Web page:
President Obama pleaded for "perspective" in the fight against Ebola Saturday, urging Americans to trust the scientific community and warning that "hysteria" and "fear" will only make it more difficult to ultimately stop the virus in its tracks.
"This is a serious disease, but we can't give in to hysteria or fear because that only makes it harder to get people the accurate information they need," he said in his weekly address. "We have to be guided by the science. We have to remember the basic facts."
The president disputed the notion that the U.S. is in the throes of an "outbreak" or an "epidemic" of the virus.
"We're a nation of more than 300 million people," he said. "To date, we've seen three cases of Ebola diagnosed here - the man who contracted the disease in Liberia, came here and sadly died; the two courageous nurses who were infected while they were treating him."
"Now, even one infection is too many," he added. "At the same time, we have to keep this in perspective. As our public health experts point out, every year thousands of Americans die from the flu."
As he has before, the president also emphasized the difficulty of catching Ebola, saying it's transmitted through direct contact with the body fluids of an infected person, not through the air like the flu virus. He noted that he met with an American Ebola survivor in the Oval Office and was not concerned about catching the disease.
Finally, "we know how to fight this disease," he said. "We know the protocols. And we know that when they're followed, they work."
The president said officials are "stepping up" efforts to contain any potential spread of the virus in the U.S, noting the deployment of additional personnel from the Centers for Disease Control (CDC) to Dallas and Cleveland, where the two infected nurses may have exposed others to the virus.
He also said officials were "sharing lessons learned" from the very public mistakes in Dallas, where the two nurses contracted Ebola and hospital staff initially failed to isolate the Liberian man who brought the virus stateside.
On Friday, the president named Ron Klain, a former chief of staff to Vice President Joe Biden, as the government's Ebola response coordinator, the man responsible for synchronizing the efforts by various Cabinet departments and agencies to contain the virus.
Later Friday, the president and Texas Gov. Rick Perry named three other officials to manage efforts to identify anyone who may have come into contact with the virus in Dallas. Perry chose W. Nim Kidd, the chief of the Texas Division of Emergency Management, to oversee the statewide response.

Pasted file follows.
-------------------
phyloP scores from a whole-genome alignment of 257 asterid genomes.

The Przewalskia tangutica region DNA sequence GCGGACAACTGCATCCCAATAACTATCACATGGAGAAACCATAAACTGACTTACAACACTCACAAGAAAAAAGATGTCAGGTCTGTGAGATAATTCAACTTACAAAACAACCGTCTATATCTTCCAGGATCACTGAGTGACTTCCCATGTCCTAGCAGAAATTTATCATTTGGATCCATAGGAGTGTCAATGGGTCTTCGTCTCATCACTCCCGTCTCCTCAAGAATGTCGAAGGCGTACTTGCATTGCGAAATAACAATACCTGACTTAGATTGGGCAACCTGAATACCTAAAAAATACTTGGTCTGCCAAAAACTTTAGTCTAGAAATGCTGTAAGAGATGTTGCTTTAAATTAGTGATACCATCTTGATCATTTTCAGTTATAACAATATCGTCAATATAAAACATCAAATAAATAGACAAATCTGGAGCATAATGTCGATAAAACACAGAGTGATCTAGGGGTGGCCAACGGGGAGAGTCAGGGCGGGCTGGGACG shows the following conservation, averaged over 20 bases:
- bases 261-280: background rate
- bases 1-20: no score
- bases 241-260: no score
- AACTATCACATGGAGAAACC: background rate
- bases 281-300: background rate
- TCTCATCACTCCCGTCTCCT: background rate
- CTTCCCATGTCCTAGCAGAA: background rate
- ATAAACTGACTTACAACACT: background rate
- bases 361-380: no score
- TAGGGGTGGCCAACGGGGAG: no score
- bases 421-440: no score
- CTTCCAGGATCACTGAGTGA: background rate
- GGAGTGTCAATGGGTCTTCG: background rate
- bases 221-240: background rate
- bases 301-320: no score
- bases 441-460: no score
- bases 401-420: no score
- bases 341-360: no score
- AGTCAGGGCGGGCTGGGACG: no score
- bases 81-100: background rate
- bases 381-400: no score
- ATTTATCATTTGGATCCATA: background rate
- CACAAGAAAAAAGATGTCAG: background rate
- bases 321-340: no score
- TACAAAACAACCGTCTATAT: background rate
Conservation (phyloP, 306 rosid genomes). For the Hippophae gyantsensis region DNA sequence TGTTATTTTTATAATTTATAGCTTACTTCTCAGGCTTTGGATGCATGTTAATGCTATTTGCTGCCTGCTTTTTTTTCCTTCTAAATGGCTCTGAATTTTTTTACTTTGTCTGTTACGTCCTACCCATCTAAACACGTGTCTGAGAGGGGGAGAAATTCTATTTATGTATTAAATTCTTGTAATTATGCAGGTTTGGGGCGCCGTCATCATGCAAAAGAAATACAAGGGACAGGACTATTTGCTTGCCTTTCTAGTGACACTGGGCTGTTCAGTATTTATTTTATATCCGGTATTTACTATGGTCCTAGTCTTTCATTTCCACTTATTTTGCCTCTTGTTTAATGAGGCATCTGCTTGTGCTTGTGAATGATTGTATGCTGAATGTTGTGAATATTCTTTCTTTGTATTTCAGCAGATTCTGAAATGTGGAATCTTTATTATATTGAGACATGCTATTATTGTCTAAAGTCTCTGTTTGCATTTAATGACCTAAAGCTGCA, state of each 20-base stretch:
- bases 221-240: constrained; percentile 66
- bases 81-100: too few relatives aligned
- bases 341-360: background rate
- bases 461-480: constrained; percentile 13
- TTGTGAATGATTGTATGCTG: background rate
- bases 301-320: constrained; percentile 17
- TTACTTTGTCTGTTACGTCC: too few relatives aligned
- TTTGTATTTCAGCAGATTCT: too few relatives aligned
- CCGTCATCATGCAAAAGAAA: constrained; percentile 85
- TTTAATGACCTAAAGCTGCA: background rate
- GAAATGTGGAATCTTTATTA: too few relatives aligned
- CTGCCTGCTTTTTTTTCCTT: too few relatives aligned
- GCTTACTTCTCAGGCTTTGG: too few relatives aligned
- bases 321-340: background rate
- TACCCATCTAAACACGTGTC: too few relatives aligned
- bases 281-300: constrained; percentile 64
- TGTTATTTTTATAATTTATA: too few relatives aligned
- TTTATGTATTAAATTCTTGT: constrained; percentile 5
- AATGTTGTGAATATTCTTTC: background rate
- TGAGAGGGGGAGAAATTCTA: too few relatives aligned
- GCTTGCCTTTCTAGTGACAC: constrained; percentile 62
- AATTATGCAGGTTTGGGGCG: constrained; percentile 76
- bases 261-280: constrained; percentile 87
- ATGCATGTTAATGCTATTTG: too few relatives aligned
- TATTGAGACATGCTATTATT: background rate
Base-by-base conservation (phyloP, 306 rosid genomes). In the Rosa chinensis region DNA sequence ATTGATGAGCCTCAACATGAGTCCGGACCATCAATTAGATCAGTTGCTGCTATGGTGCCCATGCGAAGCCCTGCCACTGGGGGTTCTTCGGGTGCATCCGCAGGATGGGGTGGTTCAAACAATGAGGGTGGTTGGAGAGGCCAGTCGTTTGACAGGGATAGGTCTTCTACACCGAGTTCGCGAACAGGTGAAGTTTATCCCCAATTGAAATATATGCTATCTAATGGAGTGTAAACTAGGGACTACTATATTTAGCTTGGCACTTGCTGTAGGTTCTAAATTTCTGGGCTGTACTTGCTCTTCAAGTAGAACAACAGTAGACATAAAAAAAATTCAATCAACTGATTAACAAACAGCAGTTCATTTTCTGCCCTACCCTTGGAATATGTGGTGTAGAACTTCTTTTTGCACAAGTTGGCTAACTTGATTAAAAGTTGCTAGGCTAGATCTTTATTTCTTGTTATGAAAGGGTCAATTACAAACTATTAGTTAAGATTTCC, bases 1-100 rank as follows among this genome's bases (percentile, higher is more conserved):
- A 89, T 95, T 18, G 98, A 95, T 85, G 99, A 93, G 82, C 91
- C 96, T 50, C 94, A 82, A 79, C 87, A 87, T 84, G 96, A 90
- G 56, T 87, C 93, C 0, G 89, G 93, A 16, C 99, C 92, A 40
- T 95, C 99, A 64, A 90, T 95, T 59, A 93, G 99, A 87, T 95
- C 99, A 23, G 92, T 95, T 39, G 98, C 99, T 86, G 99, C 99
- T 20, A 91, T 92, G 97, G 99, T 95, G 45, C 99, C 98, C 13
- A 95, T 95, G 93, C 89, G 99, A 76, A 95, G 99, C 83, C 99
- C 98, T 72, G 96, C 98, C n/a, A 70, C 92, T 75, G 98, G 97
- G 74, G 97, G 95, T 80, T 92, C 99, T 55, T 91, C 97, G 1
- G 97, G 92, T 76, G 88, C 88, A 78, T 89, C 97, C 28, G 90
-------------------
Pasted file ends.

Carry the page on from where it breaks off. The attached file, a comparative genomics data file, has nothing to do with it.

The president appointed a FEMA coordinator, Kevin Hannes, to serve as Kidd's federal "counterpart," according to a White House official, and he tasked Adrian Saenz, an aide, with reporting to Klain and serving as the White House liaison in the matter.
The president mentioned the CDC's "rapid response teams" that will help hospitals implement the proper protocols in the event of an infection and the enhanced screening measures at airports designed to prevent the entry of any infected persons.
He again batted aside the idea of banning air travel from West Africa, where the outbreak originated and continues to spiral out of control. The idea has been floated in some quarters, but the president has said it would be counterproductive.
"Trying to seal off an entire region of the world, if that were even possible, could actually make the situation worse," he said Saturday. "It would make it harder to move health workers and supplies back and forth. Experience shows that it could also cause people in the affected region to change their travel, to evade screening and make the disease even harder to track."
And while the president pleaded for some perspective in efforts to contain the virus in the U.S., he continued to sound the alarm about the "raging" epidemic in Africa. There are currently over 500 U.S. troops assisting response efforts in Liberia, the locus of the outbreak, and the Pentagon plans to send 3,200 personnel to the region by the end of November.
"If we want to protect Americans from Ebola here at home, we have to end it over there," Mr. Obama said. "And as our civilian and military personnel serve in the region, their safety and health will remain a top priority."
In the weekly Republican address, New York congressional candidate Lee Zeldin said his heart goes out to all those affected by the Ebola epidemic, and he urged the president to take "every necessary step to protect the American people."
Zeldin, who's running against Democratic Rep. Tim Bishop in New York's 1st Congressional District, also called for the repeal of the president's health care law, and he urged continued attention to the problems at the Veterans Affairs medical system, which was rocked by scandal earlier this year after reports revealed crushing wait times and employee misconduct at several VA facilities around the country.